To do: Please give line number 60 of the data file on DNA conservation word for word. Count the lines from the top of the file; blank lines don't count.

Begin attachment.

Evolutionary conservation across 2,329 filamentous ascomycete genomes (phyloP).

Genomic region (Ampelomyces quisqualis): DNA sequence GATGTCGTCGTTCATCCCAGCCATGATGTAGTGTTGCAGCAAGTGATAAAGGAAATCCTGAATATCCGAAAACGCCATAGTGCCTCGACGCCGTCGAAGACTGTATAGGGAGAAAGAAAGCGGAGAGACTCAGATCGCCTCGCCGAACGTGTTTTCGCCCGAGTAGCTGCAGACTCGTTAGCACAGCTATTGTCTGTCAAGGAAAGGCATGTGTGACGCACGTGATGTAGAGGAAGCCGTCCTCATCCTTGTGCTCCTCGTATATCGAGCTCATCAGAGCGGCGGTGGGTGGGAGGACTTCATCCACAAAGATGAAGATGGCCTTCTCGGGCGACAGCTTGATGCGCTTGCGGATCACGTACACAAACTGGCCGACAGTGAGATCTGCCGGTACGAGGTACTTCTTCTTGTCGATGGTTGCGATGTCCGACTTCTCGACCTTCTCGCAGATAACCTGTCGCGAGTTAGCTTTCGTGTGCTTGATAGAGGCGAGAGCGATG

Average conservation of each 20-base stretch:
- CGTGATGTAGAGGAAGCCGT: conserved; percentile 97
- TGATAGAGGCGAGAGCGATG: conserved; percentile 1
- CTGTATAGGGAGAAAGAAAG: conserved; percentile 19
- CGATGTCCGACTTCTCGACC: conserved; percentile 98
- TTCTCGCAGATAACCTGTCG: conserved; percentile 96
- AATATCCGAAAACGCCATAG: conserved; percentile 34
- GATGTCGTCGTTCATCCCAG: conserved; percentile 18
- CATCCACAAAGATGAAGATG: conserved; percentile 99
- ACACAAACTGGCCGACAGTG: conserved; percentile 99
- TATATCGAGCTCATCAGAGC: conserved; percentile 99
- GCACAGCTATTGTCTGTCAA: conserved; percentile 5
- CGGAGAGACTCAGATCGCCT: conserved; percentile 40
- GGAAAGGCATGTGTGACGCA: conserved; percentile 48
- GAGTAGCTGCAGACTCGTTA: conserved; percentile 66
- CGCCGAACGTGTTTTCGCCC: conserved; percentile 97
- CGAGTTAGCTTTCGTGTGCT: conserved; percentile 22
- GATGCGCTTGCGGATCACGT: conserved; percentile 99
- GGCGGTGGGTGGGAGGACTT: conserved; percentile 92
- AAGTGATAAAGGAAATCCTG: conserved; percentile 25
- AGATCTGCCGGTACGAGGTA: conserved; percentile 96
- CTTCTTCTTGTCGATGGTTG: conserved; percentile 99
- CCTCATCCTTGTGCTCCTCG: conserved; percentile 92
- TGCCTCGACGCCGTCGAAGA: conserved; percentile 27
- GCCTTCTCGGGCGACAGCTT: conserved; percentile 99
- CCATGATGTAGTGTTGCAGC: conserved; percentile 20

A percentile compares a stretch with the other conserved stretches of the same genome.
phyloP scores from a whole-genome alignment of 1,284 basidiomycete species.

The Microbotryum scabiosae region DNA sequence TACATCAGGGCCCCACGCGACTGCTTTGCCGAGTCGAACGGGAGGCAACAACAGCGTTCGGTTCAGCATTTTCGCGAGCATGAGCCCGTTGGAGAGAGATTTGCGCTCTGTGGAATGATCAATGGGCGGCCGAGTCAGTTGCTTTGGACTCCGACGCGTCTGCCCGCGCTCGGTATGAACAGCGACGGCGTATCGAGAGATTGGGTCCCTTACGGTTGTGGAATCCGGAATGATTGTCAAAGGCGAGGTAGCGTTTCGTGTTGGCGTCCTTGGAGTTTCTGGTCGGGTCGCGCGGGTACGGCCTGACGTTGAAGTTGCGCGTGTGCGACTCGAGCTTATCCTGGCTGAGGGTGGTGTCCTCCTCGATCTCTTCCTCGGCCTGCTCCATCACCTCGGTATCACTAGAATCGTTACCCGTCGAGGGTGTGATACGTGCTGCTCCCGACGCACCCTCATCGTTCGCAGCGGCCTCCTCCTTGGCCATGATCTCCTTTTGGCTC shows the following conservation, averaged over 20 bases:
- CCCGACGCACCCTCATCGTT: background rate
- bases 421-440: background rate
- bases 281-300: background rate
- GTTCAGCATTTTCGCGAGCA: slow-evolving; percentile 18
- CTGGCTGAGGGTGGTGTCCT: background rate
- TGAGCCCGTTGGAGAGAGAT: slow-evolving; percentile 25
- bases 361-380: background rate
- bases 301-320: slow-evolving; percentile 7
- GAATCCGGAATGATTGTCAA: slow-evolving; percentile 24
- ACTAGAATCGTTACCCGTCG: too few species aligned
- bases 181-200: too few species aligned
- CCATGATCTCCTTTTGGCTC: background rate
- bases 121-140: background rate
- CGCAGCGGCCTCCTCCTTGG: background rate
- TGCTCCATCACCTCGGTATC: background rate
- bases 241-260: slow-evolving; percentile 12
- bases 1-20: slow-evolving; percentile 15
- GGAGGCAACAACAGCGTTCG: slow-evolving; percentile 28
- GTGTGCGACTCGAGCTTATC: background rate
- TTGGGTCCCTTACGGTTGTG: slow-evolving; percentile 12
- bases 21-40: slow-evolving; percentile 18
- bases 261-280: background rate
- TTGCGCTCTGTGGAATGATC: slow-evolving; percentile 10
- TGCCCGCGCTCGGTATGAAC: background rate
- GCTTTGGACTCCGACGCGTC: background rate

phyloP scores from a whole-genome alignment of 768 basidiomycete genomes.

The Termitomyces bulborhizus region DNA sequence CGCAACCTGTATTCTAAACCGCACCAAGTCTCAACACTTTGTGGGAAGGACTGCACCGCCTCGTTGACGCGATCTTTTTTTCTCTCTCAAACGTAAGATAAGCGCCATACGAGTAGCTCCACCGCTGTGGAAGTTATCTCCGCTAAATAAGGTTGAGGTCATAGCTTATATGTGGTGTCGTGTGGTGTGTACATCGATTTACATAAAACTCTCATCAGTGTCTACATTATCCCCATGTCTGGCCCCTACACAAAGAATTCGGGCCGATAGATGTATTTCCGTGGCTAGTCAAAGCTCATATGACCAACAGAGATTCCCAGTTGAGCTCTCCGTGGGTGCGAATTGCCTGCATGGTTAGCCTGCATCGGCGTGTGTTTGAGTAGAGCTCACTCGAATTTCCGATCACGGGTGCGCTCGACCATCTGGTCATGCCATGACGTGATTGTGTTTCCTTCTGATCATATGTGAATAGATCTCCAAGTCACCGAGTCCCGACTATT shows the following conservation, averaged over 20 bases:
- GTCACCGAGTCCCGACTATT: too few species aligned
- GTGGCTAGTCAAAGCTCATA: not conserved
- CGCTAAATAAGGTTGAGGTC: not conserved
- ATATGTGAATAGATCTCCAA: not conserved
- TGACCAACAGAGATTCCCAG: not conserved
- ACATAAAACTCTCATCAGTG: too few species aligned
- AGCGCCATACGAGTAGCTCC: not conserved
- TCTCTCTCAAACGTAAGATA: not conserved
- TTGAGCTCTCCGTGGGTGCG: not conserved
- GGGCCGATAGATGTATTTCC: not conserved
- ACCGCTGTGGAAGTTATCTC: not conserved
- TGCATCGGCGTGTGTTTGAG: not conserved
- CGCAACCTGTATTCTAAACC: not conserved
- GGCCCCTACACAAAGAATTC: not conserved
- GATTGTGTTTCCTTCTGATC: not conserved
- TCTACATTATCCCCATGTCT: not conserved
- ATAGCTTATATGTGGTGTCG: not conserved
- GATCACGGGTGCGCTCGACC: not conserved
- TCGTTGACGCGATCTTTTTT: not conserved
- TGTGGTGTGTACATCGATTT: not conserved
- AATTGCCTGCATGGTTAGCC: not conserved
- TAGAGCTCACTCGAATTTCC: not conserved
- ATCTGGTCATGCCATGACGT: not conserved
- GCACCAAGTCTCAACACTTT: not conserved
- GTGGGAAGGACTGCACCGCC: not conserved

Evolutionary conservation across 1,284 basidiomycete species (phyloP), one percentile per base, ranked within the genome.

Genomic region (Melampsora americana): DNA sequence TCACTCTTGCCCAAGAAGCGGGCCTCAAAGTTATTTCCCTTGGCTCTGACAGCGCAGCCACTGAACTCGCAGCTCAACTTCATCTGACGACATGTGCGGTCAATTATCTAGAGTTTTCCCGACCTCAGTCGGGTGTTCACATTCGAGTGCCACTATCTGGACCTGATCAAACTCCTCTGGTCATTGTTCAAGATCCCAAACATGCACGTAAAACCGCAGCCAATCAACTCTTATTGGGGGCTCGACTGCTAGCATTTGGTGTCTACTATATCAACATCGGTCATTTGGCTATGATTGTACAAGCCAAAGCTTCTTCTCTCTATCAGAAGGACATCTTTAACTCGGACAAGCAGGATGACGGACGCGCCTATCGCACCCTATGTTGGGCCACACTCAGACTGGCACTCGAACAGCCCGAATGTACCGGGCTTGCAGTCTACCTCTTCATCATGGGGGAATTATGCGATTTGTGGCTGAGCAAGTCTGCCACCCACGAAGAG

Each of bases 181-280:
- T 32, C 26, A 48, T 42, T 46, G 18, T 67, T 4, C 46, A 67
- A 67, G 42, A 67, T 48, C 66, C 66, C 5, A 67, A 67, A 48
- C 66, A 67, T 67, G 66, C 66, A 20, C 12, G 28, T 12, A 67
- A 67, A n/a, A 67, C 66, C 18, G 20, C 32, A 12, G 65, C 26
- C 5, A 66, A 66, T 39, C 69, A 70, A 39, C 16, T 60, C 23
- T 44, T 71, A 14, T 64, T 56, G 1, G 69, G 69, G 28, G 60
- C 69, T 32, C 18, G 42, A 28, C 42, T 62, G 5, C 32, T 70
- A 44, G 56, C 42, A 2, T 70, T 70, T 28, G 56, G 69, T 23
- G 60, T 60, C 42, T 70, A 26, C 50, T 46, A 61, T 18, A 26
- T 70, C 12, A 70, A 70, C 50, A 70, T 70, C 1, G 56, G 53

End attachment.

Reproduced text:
- GTGGCTAGTCAAAGCTCATA: not conserved